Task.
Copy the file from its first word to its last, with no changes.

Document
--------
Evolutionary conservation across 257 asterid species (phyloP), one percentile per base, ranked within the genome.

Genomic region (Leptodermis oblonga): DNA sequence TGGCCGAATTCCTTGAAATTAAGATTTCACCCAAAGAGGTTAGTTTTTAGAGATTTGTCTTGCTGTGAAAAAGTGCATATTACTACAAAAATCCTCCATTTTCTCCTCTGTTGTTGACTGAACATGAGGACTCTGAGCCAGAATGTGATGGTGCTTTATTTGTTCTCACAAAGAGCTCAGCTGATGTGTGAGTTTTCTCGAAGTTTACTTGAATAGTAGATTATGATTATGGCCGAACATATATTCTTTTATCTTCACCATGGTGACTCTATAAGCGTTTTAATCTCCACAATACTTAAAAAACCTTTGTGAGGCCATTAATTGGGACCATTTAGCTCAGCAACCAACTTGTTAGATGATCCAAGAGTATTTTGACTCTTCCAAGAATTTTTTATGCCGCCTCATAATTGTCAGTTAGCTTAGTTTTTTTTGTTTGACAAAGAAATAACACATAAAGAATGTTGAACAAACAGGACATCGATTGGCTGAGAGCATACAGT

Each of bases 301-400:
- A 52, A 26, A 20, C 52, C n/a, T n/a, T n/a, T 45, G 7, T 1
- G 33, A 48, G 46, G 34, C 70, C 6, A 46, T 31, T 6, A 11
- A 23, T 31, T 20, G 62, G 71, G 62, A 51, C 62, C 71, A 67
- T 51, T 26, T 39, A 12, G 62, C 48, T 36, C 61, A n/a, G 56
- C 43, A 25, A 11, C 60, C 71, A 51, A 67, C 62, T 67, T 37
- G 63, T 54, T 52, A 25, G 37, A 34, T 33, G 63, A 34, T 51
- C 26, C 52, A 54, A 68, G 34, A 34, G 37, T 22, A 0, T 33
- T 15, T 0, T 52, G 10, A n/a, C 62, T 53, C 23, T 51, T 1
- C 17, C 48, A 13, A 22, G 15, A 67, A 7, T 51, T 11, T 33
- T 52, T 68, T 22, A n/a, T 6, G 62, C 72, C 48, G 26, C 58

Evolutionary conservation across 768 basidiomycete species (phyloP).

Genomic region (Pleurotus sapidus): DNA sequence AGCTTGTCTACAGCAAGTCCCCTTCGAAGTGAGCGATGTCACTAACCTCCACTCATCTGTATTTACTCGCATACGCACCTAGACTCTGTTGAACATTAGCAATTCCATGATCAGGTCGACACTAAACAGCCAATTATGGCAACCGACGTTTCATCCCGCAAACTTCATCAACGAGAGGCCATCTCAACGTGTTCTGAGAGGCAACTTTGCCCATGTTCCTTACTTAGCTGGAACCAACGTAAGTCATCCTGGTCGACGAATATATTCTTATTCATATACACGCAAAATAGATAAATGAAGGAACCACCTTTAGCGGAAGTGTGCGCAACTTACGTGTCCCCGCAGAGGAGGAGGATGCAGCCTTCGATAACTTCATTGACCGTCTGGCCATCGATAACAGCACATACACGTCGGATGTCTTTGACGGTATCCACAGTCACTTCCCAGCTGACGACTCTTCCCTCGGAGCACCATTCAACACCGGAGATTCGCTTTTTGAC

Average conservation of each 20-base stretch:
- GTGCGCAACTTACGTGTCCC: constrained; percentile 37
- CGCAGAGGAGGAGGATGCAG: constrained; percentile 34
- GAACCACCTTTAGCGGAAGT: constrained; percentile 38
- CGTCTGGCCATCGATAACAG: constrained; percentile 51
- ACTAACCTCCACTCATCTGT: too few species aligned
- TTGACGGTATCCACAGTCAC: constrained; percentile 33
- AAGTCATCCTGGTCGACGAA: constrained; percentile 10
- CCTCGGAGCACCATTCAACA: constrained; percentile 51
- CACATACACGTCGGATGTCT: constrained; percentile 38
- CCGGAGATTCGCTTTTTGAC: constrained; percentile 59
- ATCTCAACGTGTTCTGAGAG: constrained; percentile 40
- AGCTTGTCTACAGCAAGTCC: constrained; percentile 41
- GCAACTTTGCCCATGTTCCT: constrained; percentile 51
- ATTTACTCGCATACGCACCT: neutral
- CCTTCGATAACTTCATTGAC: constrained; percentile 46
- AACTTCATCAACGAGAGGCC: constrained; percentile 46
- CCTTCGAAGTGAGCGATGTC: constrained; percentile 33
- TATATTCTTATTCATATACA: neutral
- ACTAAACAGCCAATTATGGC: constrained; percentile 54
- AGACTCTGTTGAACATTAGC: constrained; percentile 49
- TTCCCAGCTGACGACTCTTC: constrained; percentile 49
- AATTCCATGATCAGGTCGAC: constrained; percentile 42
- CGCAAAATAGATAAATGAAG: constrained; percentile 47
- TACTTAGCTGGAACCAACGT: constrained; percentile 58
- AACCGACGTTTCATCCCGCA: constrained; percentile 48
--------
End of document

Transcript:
Evolutionary conservation across 257 asterid species (phyloP), one percentile per base, ranked within the genome.

Genomic region (Leptodermis oblonga): DNA sequence TGGCCGAATTCCTTGAAATTAAGATTTCACCCAAAGAGGTTAGTTTTTAGAGATTTGTCTTGCTGTGAAAAAGTGCATATTACTACAAAAATCCTCCATTTTCTCCTCTGTTGTTGACTGAACATGAGGACTCTGAGCCAGAATGTGATGGTGCTTTATTTGTTCTCACAAAGAGCTCAGCTGATGTGTGAGTTTTCTCGAAGTTTACTTGAATAGTAGATTATGATTATGGCCGAACATATATTCTTTTATCTTCACCATGGTGACTCTATAAGCGTTTTAATCTCCACAATACTTAAAAAACCTTTGTGAGGCCATTAATTGGGACCATTTAGCTCAGCAACCAACTTGTTAGATGATCCAAGAGTATTTTGACTCTTCCAAGAATTTTTTATGCCGCCTCATAATTGTCAGTTAGCTTAGTTTTTTTTGTTTGACAAAGAAATAACACATAAAGAATGTTGAACAAACAGGACATCGATTGGCTGAGAGCATACAGT

Each of bases 301-400:
- A 52, A 26, A 20, C 52, C n/a, T n/a, T n/a, T 45, G 7, T 1
- G 33, A 48, G 46, G 34, C 70, C 6, A 46, T 31, T 6, A 11
- A 23, T 31, T 20, G 62, G 71, G 62, A 51, C 62, C 71, A 67
- T 51, T 26, T 39, A 12, G 62, C 48, T 36, C 61, A n/a, G 56
- C 43, A 25, A 11, C 60, C 71, A 51, A 67, C 62, T 67, T 37
- G 63, T 54, T 52, A 25, G 37, A 34, T 33, G 63, A 34, T 51
- C 26, C 52, A 54, A 68, G 34, A 34, G 37, T 22, A 0, T 33
- T 15, T 0, T 52, G 10, A n/a, C 62, T 53, C 23, T 51, T 1
- C 17, C 48, A 13, A 22, G 15, A 67, A 7, T 51, T 11, T 33
- T 52, T 68, T 22, A n/a, T 6, G 62, C 72, C 48, G 26, C 58

Evolutionary conservation across 768 basidiomycete species (phyloP).

Genomic region (Pleurotus sapidus): DNA sequence AGCTTGTCTACAGCAAGTCCCCTTCGAAGTGAGCGATGTCACTAACCTCCACTCATCTGTATTTACTCGCATACGCACCTAGACTCTGTTGAACATTAGCAATTCCATGATCAGGTCGACACTAAACAGCCAATTATGGCAACCGACGTTTCATCCCGCAAACTTCATCAACGAGAGGCCATCTCAACGTGTTCTGAGAGGCAACTTTGCCCATGTTCCTTACTTAGCTGGAACCAACGTAAGTCATCCTGGTCGACGAATATATTCTTATTCATATACACGCAAAATAGATAAATGAAGGAACCACCTTTAGCGGAAGTGTGCGCAACTTACGTGTCCCCGCAGAGGAGGAGGATGCAGCCTTCGATAACTTCATTGACCGTCTGGCCATCGATAACAGCACATACACGTCGGATGTCTTTGACGGTATCCACAGTCACTTCCCAGCTGACGACTCTTCCCTCGGAGCACCATTCAACACCGGAGATTCGCTTTTTGAC

Average conservation of each 20-base stretch:
- GTGCGCAACTTACGTGTCCC: constrained; percentile 37
- CGCAGAGGAGGAGGATGCAG: constrained; percentile 34
- GAACCACCTTTAGCGGAAGT: constrained; percentile 38
- CGTCTGGCCATCGATAACAG: constrained; percentile 51
- ACTAACCTCCACTCATCTGT: too few species aligned
- TTGACGGTATCCACAGTCAC: constrained; percentile 33
- AAGTCATCCTGGTCGACGAA: constrained; percentile 10
- CCTCGGAGCACCATTCAACA: constrained; percentile 51
- CACATACACGTCGGATGTCT: constrained; percentile 38
- CCGGAGATTCGCTTTTTGAC: constrained; percentile 59
- ATCTCAACGTGTTCTGAGAG: constrained; percentile 40
- AGCTTGTCTACAGCAAGTCC: constrained; percentile 41
- GCAACTTTGCCCATGTTCCT: constrained; percentile 51
- ATTTACTCGCATACGCACCT: neutral
- CCTTCGATAACTTCATTGAC: constrained; percentile 46
- AACTTCATCAACGAGAGGCC: constrained; percentile 46
- CCTTCGAAGTGAGCGATGTC: constrained; percentile 33
- TATATTCTTATTCATATACA: neutral
- ACTAAACAGCCAATTATGGC: constrained; percentile 54
- AGACTCTGTTGAACATTAGC: constrained; percentile 49
- TTCCCAGCTGACGACTCTTC: constrained; percentile 49
- AATTCCATGATCAGGTCGAC: constrained; percentile 42
- CGCAAAATAGATAAATGAAG: constrained; percentile 47
- TACTTAGCTGGAACCAACGT: constrained; percentile 58
- AACCGACGTTTCATCCCGCA: constrained; percentile 48